Rebecca Kilroy is a novelist, short story writer and writing teacher based in Western Massachusetts. She writes historical fiction, fantasy and magical realism. Her work focuses on themes of family, mental health and coming of age. She has been published in "The Copperfield Review Quarterly," "Laurel Moon", "Capulet Magazine", and "The Mount Holyoke Review" where she currently serves as editor-in-chief. When not writing, she enjoys wandering used bookstores and reading Jane Austen. She's currently at work on a fantasy novel.
Bea Karol finally did her MA Creative Writing last year at the age of 36. She balances writing, working and (new) motherhood in Sheffield, England. Her preoccupations are the collective imagination, orchards and what it means to live in the anthropocene.
Maxim Matusevich has published extensively as a historian, but in the last few years has also begun to write fiction – mostly in English, but occasionally in his native Russian. His short stories, essays, and a couple of novellas appeared in the Kenyon Review, New England Review, the Bare Life Review, Transitions, San Antonio Review, MumberMag, Anti-Heroin-Chic, BigCityLit, the Wild Word, Foreign Literary, ReLevant, East-West Literary Forum, WordCity Literary Journal, and a number of other publications.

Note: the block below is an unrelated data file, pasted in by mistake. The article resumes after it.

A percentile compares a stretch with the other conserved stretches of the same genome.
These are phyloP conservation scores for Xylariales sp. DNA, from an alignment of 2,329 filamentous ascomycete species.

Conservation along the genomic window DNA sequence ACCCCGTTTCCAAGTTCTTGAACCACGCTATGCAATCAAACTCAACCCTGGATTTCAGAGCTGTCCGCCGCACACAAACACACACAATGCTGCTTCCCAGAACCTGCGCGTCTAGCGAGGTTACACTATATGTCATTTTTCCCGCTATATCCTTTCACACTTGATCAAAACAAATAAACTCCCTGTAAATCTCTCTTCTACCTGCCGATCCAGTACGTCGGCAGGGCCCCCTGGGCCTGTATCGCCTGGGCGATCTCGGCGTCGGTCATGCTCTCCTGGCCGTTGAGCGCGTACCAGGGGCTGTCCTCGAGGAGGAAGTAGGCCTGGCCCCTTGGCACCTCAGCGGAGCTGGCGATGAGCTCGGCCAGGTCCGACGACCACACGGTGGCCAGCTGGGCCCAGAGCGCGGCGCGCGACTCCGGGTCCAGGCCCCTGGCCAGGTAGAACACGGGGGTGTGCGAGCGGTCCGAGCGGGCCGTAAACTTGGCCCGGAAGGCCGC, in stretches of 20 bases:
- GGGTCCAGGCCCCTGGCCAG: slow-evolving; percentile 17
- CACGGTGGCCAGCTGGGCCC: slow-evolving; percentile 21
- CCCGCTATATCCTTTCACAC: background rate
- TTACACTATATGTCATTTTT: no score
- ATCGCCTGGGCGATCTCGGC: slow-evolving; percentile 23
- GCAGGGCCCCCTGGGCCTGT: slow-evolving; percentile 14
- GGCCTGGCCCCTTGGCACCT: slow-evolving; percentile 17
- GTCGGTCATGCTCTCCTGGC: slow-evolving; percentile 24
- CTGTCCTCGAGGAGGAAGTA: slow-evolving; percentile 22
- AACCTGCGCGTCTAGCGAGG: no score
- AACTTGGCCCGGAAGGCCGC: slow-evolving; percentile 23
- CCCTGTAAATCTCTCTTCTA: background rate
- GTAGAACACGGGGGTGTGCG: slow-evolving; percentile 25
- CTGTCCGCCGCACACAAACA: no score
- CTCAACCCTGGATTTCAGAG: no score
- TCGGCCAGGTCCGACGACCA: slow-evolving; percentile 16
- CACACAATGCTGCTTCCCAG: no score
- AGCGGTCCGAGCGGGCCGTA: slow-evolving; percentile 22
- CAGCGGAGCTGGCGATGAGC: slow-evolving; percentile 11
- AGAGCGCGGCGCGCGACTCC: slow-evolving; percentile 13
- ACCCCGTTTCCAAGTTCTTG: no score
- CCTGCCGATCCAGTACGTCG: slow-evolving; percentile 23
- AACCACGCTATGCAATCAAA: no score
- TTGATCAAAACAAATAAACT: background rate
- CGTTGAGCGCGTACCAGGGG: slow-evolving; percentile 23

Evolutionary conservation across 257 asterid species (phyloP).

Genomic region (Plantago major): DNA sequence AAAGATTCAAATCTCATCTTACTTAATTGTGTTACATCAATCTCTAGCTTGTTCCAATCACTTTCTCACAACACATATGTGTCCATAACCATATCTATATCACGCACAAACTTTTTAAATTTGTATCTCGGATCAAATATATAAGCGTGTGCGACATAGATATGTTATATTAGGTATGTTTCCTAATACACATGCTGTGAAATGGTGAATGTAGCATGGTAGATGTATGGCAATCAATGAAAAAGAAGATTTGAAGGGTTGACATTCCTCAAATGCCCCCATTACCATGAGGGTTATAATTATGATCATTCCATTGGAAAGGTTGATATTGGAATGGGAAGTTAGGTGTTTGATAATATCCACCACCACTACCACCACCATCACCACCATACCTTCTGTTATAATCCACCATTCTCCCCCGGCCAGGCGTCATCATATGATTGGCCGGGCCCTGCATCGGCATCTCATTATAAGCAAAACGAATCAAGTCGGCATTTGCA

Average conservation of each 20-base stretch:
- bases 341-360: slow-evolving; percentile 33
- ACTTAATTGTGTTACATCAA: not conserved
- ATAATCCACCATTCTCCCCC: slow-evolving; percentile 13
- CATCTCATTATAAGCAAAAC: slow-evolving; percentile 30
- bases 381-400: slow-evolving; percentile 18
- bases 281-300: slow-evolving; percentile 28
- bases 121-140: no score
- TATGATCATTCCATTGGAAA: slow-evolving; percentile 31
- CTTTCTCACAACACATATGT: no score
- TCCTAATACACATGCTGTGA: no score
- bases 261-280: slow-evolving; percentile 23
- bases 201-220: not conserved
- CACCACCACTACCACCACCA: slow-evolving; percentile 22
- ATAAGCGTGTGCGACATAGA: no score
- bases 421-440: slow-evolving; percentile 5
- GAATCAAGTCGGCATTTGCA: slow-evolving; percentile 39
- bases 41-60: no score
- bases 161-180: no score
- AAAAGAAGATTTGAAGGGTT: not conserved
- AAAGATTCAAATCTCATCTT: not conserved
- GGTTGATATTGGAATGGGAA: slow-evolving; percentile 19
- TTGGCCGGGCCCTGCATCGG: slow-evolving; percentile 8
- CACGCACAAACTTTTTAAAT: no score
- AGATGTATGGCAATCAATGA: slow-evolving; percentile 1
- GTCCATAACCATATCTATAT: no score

Sara Streeter (Hea Sook Han) is a transracially adopted Korean-American who was relinquished at birth and adopted at four months old. By writing about the complicated truths wrapped up in adoption, she hopes to amplify the adoptee narrative and bring to light the unique challenges adoptees face. Sara writes creative nonfiction and is working on a novel. She is thrilled to announce “Erased” is her first piece published in a literary magazine.
Mia Arias Tsang (she/her) is a writer and recent graduate of Yale University, where she studied molecular biology and creative writing. Her work has appeared or is forthcoming in Fatal Flaw Magazine, Bullshit Lit, Fifth Wheel Press, the Yale Daily News Magazine, and Broad Recognition, Yale’s intersectional feminist magazine. She lives in New York City with her cat, Peanut. Find her on Instagram @tami3000 and Twitter @cool4asecond.
Learn more about visual artists GJ Gillespie, Caitlin Gill, and Rachel Coyne. And make sure to check out their work in Vol. 6: Fatal Flaw!